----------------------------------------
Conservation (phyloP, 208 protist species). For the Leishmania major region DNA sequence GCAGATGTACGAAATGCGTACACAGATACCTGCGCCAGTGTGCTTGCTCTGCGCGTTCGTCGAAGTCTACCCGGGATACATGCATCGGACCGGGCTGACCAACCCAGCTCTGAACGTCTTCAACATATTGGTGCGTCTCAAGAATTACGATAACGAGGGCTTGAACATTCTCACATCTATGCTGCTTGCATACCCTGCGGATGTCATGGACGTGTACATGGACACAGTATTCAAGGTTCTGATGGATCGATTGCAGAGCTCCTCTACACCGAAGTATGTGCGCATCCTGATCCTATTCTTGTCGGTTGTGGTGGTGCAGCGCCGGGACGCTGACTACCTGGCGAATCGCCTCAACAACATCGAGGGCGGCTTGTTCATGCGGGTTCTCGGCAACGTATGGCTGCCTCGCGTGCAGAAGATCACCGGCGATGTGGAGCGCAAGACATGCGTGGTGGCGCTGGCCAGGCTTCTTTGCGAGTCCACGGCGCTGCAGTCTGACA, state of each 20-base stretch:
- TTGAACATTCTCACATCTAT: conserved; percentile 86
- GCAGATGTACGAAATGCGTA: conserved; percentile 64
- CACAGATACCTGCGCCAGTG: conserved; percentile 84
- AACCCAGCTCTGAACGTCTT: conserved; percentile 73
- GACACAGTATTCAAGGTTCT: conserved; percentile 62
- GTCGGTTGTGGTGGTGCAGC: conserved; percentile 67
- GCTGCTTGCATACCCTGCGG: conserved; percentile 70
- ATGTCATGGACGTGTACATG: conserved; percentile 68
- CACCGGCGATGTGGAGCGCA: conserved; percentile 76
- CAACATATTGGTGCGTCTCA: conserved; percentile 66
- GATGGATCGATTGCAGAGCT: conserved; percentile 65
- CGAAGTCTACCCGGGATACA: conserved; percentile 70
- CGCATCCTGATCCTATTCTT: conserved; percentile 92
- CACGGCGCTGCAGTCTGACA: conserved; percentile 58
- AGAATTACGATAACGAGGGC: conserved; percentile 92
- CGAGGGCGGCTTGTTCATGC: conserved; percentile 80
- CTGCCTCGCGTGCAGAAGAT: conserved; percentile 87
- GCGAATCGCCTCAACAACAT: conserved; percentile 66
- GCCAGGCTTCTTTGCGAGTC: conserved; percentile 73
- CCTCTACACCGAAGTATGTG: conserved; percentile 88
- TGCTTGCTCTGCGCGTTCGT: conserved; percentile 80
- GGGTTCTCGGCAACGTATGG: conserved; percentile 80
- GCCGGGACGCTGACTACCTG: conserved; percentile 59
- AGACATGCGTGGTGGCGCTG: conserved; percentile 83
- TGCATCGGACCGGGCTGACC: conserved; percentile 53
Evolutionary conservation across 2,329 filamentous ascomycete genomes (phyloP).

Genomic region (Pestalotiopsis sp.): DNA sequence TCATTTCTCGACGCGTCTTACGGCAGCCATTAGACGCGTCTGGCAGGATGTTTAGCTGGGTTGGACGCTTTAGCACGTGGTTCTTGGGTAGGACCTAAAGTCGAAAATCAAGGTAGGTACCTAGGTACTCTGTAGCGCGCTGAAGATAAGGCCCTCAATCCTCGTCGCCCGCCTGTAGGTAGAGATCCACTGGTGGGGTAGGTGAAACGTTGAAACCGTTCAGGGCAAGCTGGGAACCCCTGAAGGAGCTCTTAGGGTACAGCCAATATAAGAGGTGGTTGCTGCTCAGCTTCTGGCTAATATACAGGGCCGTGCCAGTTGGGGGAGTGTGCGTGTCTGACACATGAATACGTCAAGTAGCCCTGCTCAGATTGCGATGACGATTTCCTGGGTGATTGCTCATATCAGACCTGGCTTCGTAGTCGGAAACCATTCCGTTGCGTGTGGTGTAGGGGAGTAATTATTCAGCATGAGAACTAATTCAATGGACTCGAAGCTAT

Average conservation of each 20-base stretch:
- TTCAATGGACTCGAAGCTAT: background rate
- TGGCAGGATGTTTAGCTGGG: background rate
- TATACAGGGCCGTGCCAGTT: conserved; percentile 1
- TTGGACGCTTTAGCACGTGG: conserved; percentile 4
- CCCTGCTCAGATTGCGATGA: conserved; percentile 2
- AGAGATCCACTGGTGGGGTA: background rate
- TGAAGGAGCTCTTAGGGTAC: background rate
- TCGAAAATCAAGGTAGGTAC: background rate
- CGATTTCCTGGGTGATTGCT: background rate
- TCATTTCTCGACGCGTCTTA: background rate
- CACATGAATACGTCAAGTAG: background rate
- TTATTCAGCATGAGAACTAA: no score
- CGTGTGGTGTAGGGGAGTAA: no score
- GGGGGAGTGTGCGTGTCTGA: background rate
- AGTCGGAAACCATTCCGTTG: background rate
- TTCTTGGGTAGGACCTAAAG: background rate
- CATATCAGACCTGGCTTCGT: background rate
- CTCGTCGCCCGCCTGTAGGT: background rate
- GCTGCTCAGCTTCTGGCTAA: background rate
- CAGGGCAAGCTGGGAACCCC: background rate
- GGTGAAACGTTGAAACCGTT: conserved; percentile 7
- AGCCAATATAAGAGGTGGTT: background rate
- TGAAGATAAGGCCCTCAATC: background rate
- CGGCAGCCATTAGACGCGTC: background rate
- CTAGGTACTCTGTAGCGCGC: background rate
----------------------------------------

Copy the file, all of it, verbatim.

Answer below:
Conservation (phyloP, 208 protist species). For the Leishmania major region DNA sequence GCAGATGTACGAAATGCGTACACAGATACCTGCGCCAGTGTGCTTGCTCTGCGCGTTCGTCGAAGTCTACCCGGGATACATGCATCGGACCGGGCTGACCAACCCAGCTCTGAACGTCTTCAACATATTGGTGCGTCTCAAGAATTACGATAACGAGGGCTTGAACATTCTCACATCTATGCTGCTTGCATACCCTGCGGATGTCATGGACGTGTACATGGACACAGTATTCAAGGTTCTGATGGATCGATTGCAGAGCTCCTCTACACCGAAGTATGTGCGCATCCTGATCCTATTCTTGTCGGTTGTGGTGGTGCAGCGCCGGGACGCTGACTACCTGGCGAATCGCCTCAACAACATCGAGGGCGGCTTGTTCATGCGGGTTCTCGGCAACGTATGGCTGCCTCGCGTGCAGAAGATCACCGGCGATGTGGAGCGCAAGACATGCGTGGTGGCGCTGGCCAGGCTTCTTTGCGAGTCCACGGCGCTGCAGTCTGACA, state of each 20-base stretch:
- TTGAACATTCTCACATCTAT: conserved; percentile 86
- GCAGATGTACGAAATGCGTA: conserved; percentile 64
- CACAGATACCTGCGCCAGTG: conserved; percentile 84
- AACCCAGCTCTGAACGTCTT: conserved; percentile 73
- GACACAGTATTCAAGGTTCT: conserved; percentile 62
- GTCGGTTGTGGTGGTGCAGC: conserved; percentile 67
- GCTGCTTGCATACCCTGCGG: conserved; percentile 70
- ATGTCATGGACGTGTACATG: conserved; percentile 68
- CACCGGCGATGTGGAGCGCA: conserved; percentile 76
- CAACATATTGGTGCGTCTCA: conserved; percentile 66
- GATGGATCGATTGCAGAGCT: conserved; percentile 65
- CGAAGTCTACCCGGGATACA: conserved; percentile 70
- CGCATCCTGATCCTATTCTT: conserved; percentile 92
- CACGGCGCTGCAGTCTGACA: conserved; percentile 58
- AGAATTACGATAACGAGGGC: conserved; percentile 92
- CGAGGGCGGCTTGTTCATGC: conserved; percentile 80
- CTGCCTCGCGTGCAGAAGAT: conserved; percentile 87
- GCGAATCGCCTCAACAACAT: conserved; percentile 66
- GCCAGGCTTCTTTGCGAGTC: conserved; percentile 73
- CCTCTACACCGAAGTATGTG: conserved; percentile 88
- TGCTTGCTCTGCGCGTTCGT: conserved; percentile 80
- GGGTTCTCGGCAACGTATGG: conserved; percentile 80
- GCCGGGACGCTGACTACCTG: conserved; percentile 59
- AGACATGCGTGGTGGCGCTG: conserved; percentile 83
- TGCATCGGACCGGGCTGACC: conserved; percentile 53
Evolutionary conservation across 2,329 filamentous ascomycete genomes (phyloP).

Genomic region (Pestalotiopsis sp.): DNA sequence TCATTTCTCGACGCGTCTTACGGCAGCCATTAGACGCGTCTGGCAGGATGTTTAGCTGGGTTGGACGCTTTAGCACGTGGTTCTTGGGTAGGACCTAAAGTCGAAAATCAAGGTAGGTACCTAGGTACTCTGTAGCGCGCTGAAGATAAGGCCCTCAATCCTCGTCGCCCGCCTGTAGGTAGAGATCCACTGGTGGGGTAGGTGAAACGTTGAAACCGTTCAGGGCAAGCTGGGAACCCCTGAAGGAGCTCTTAGGGTACAGCCAATATAAGAGGTGGTTGCTGCTCAGCTTCTGGCTAATATACAGGGCCGTGCCAGTTGGGGGAGTGTGCGTGTCTGACACATGAATACGTCAAGTAGCCCTGCTCAGATTGCGATGACGATTTCCTGGGTGATTGCTCATATCAGACCTGGCTTCGTAGTCGGAAACCATTCCGTTGCGTGTGGTGTAGGGGAGTAATTATTCAGCATGAGAACTAATTCAATGGACTCGAAGCTAT

Average conservation of each 20-base stretch:
- TTCAATGGACTCGAAGCTAT: background rate
- TGGCAGGATGTTTAGCTGGG: background rate
- TATACAGGGCCGTGCCAGTT: conserved; percentile 1
- TTGGACGCTTTAGCACGTGG: conserved; percentile 4
- CCCTGCTCAGATTGCGATGA: conserved; percentile 2
- AGAGATCCACTGGTGGGGTA: background rate
- TGAAGGAGCTCTTAGGGTAC: background rate
- TCGAAAATCAAGGTAGGTAC: background rate
- CGATTTCCTGGGTGATTGCT: background rate
- TCATTTCTCGACGCGTCTTA: background rate
- CACATGAATACGTCAAGTAG: background rate
- TTATTCAGCATGAGAACTAA: no score
- CGTGTGGTGTAGGGGAGTAA: no score
- GGGGGAGTGTGCGTGTCTGA: background rate
- AGTCGGAAACCATTCCGTTG: background rate
- TTCTTGGGTAGGACCTAAAG: background rate
- CATATCAGACCTGGCTTCGT: background rate
- CTCGTCGCCCGCCTGTAGGT: background rate
- GCTGCTCAGCTTCTGGCTAA: background rate
- CAGGGCAAGCTGGGAACCCC: background rate
- GGTGAAACGTTGAAACCGTT: conserved; percentile 7
- AGCCAATATAAGAGGTGGTT: background rate
- TGAAGATAAGGCCCTCAATC: background rate
- CGGCAGCCATTAGACGCGTC: background rate
- CTAGGTACTCTGTAGCGCGC: background rate